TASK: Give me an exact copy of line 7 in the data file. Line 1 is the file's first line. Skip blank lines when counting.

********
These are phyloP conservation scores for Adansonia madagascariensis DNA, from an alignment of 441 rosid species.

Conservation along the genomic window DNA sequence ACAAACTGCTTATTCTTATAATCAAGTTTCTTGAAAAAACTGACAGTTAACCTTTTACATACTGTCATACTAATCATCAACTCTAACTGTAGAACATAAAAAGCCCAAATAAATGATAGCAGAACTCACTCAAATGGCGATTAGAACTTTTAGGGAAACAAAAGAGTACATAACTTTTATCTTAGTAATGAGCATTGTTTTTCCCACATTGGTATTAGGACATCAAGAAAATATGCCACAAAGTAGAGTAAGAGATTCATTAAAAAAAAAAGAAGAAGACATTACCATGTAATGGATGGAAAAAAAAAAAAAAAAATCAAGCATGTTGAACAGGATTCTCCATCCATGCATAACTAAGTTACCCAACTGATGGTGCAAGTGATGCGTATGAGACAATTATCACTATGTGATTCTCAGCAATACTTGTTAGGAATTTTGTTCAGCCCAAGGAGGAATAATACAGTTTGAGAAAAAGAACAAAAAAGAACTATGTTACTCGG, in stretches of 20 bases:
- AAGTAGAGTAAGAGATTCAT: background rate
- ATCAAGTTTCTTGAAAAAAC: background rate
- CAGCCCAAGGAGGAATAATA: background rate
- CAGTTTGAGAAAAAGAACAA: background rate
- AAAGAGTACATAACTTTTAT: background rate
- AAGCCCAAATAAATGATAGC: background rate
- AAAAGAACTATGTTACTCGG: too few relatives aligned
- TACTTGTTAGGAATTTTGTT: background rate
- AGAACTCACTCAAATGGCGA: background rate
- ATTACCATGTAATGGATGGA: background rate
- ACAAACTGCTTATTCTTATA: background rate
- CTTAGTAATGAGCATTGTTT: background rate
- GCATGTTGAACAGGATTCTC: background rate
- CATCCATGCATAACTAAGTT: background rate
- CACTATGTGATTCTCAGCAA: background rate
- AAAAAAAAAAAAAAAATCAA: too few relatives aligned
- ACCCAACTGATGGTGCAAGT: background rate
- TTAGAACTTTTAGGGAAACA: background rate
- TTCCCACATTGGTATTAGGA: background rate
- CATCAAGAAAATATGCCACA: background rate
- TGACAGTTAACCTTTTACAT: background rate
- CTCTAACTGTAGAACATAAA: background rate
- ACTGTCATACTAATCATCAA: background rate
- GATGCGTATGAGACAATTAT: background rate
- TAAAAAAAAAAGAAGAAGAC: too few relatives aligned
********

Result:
- AAAGAGTACATAACTTTTAT: background rate